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There is no denying it: something is amiss is our society.

We need to stop, reflect and try new things. Going on in the same old way seems pointless as it leads to the same old political quarrels, the same old arguments between theists and atheists, the same old suspicions of each other. Our public discourse is stuck in a rut. Rationally convincing the other side seems like a hopeless dream and demonizing the other side feels like the only option for making any progress.

Why do we find ourselves in this situation? What are its causes, historical and conceptual? What can be done about it? Is there any hope that things can change?

These are pressing questions. But where can one begin to answer them? What can be a good starting point for trying to get some clarity amidst all the confusion?

I suggest: by trying to understand the structures of academic philosophy.

This might seem like a bizarre suggestion. What does academic philosophy have to do with it? In America, where I live, most people might have a hard time naming a contemporary academic philosopher. When I was studying philosophy and even when I was a professor, many in my family wondered what I was doing. Given that many people might not have taken an introductory philosophy class, how can understanding the institution of academic philosophy help with the general societal impasse?

In order to understand the conceptual gridlock of our society, it is no use to look to the average unreflective citizen. A republican who never thinks much about their beliefs and a similarly unreflective democrat are not going to make much progress talking to each other; they might only become indignant that they are being asked to defend their view. Unreflective people produce conceptual gridlock; that is no surprise. What is surprising and interesting is why there is such gridlock in our society even though there are many people who spend most of their time reflecting on their beliefs (academics in general, and academic philosophers in particular).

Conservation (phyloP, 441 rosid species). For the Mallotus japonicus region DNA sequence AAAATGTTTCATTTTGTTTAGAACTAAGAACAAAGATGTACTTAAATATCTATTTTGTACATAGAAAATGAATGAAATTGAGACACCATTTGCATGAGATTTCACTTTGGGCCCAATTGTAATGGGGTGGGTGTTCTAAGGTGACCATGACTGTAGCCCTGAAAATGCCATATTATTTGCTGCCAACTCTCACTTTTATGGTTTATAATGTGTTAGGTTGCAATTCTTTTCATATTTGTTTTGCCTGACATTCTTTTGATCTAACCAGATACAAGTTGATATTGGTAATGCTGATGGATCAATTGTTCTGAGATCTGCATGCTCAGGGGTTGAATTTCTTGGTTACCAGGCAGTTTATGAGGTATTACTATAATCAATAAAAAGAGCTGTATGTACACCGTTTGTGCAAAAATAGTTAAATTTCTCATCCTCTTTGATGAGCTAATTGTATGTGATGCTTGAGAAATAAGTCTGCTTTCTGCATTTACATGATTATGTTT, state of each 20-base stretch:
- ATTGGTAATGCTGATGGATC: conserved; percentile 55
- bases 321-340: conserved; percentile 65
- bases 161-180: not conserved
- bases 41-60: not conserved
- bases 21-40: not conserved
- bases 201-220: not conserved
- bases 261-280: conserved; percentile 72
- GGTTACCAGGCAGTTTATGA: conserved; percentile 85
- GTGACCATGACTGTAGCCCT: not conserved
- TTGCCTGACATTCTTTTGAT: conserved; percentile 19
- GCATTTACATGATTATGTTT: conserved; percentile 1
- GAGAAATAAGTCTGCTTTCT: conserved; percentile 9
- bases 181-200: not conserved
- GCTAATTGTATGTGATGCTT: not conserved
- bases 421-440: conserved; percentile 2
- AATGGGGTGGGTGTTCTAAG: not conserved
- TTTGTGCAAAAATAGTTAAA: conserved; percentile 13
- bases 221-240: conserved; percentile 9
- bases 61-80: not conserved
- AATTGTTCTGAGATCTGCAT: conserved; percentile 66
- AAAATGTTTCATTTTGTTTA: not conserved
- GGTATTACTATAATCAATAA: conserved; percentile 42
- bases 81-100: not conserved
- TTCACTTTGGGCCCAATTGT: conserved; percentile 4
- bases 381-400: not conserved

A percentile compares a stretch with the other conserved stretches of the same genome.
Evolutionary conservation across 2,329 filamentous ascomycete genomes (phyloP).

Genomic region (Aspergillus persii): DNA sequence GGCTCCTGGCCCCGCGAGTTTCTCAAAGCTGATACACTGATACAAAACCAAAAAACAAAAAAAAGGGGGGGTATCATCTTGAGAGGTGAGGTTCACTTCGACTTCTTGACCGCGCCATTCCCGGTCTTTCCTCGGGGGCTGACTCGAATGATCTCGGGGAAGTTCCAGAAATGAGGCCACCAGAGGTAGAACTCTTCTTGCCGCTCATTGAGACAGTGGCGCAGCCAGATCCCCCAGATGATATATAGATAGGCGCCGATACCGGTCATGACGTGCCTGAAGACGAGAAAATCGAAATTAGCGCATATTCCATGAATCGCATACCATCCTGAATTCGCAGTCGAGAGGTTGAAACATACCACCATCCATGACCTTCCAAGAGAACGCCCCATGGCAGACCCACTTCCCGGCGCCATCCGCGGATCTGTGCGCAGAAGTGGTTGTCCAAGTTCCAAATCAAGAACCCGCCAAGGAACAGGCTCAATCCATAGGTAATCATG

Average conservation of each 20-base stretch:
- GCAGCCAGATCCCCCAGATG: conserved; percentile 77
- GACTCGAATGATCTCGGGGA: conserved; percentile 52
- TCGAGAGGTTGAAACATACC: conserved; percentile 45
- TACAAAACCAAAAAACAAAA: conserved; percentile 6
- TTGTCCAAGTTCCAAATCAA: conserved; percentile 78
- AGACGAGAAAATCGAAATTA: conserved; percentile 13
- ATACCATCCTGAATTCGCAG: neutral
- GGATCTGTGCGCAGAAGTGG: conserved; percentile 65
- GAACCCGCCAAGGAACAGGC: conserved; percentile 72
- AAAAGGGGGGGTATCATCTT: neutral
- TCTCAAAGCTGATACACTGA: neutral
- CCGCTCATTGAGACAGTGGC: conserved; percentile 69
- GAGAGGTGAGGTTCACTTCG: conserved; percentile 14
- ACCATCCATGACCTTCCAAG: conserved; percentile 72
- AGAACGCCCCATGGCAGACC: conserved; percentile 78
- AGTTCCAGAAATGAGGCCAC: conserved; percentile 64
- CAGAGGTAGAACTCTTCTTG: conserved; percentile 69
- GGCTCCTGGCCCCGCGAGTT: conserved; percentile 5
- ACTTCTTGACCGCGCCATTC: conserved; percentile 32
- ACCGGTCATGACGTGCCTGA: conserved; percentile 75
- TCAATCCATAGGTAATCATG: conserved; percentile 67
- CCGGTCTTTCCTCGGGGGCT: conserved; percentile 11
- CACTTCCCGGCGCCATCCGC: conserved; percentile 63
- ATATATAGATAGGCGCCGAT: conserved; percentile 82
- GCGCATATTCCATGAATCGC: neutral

To understand the general societal impasse we need to look to our current, best practices of rational discourse about our lives, and see if there is anything problematic about them. That means we need to look at academic philosophy and see how it is doing. Whether it is thriving, and if so, why that thriving isn't translating into productive social discourse. And if it is not thriving, in what way it is not thriving and why that is the case.

If you want to understand the public discourse in a theocratic society, you should look at that society's churches, mosques or temples. Try to understand the structures and conceptual pressures within the religious institutions guiding the society and you will understand why people in that society talk and act as they do.

Similarly, if you want to understand the public discourse in a secular society, which is based on the ideals of Enlightenment philosophers from roughly the 1600s on, you should look at that society's institutions which embody and teach those ideals. In our society a main such institution is academic philosophy.

My hope is that by understanding the structures of academic philosophy some general features of our society will come to light. We will then be able to better understand the gridlock in our society and find ways to move beyond it.

 

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